Barbara J. Dzikowski’s The Moonstoners explores love in unsettled, complicated times.
The Trudeau, Ziemny, and Chavis families first collide when Noel Trudeau meets Ricky Ziemny after art class. While Theckla and Freddie Chavis care for Noel’s baby son, Ricky falls for Noel. But then Ricky’s brother, Leon, meets her and relationships turn messy. Tormented by her past, Noel struggles to love and be loved. Meanwhile, the country is torn apart by Vietnam and race riots.
The characters’ respective woes pump out a steady stream of juicy episodes set against an equally dramatic backdrop of world-changing events. Tangled love affairs unfold in chronological order, and free-flowing dialogue and captivating backstories make the narrative easy to follow.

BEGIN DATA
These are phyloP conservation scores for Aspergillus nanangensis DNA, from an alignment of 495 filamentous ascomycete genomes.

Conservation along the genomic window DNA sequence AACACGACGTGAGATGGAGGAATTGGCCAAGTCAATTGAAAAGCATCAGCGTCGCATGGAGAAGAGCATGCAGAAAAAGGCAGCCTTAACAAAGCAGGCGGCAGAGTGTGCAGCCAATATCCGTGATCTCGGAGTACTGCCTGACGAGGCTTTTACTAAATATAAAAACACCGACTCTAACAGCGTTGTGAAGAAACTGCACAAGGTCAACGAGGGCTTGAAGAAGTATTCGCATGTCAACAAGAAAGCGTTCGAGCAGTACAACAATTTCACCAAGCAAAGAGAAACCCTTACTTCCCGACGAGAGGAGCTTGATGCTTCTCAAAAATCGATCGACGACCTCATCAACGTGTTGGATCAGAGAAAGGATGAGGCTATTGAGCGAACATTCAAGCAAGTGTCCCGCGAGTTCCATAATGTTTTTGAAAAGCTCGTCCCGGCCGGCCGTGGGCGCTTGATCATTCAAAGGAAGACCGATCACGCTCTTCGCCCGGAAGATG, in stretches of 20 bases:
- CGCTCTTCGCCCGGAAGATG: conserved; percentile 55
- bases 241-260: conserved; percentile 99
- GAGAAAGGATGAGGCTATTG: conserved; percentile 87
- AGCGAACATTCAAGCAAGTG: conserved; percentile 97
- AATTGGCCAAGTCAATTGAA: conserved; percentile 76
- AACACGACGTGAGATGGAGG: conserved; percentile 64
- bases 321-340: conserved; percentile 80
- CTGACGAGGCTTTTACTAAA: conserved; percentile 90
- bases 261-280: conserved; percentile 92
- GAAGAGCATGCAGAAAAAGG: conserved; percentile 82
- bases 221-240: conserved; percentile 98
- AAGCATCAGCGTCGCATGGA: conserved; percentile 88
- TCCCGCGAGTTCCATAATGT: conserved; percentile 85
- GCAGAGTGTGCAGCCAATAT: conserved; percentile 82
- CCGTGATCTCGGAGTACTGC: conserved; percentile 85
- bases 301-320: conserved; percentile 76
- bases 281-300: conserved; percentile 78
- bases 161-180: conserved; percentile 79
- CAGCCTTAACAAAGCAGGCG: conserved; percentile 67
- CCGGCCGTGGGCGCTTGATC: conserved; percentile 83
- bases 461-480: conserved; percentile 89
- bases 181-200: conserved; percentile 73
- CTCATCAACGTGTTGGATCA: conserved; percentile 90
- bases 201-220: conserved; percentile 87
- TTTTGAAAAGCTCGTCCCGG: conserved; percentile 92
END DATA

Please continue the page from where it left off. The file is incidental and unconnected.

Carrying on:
Personal threads are colored by period musical references and steeped in national news stories. Bobby Kennedy makes a live appearance shortly before his death, infusing the novel with real-life pathos. Polish church traditions add metaphysical depth.
Noel Trudeau dominates the book—the attractive linchpin around whom other characters turn while Leon functions as her foil. Other characters are secondary to the ideas they personify. The Chavises present opportunities for others to change their views, and chiaroscuro—an art term for the light/dark juxtaposition that Ricky and Noel discuss—becomes a theme in character interactions. Pascal’s notion that “When one does not love too much, one does not love enough” is used to judge characters’ actions, though Noel ends up being the only character who transforms because of her love. With refreshing independence, she becomes a heroine and a champion of a new kind of love.
A romantic drama set in the 1960s, The Moonstoners forwards an ideal of love in complex circumstances.
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